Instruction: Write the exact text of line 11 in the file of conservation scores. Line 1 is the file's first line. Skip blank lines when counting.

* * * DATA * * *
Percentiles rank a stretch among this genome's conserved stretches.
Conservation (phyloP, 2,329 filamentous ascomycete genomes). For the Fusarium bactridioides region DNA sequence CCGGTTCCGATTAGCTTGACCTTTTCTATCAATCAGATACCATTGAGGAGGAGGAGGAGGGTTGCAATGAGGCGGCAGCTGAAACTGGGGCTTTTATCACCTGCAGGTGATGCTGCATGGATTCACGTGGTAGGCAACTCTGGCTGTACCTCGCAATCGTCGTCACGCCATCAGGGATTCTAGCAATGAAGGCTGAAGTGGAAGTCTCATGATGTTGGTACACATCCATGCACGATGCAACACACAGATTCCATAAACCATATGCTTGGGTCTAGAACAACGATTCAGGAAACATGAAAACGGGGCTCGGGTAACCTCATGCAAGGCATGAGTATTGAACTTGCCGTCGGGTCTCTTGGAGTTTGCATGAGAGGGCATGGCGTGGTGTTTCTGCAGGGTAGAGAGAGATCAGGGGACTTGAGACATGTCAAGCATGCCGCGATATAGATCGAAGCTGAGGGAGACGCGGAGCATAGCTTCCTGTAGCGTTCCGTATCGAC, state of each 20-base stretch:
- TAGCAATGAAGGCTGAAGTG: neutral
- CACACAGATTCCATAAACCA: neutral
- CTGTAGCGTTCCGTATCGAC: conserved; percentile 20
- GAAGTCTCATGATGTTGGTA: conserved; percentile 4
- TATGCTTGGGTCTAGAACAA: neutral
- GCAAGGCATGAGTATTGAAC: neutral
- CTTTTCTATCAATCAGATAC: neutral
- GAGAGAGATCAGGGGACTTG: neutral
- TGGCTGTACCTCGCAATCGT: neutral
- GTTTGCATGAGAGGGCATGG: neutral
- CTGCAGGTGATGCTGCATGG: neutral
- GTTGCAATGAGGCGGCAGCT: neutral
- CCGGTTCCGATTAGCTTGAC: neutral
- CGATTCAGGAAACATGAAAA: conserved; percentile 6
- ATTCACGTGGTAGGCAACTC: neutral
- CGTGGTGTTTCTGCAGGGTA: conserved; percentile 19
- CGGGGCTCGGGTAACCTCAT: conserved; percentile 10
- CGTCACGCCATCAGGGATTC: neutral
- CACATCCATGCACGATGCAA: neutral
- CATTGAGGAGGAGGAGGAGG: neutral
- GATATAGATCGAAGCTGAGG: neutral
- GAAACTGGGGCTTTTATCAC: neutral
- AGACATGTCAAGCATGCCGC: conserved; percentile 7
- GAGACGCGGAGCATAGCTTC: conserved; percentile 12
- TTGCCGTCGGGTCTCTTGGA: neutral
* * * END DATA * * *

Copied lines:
- TGGCTGTACCTCGCAATCGT: neutral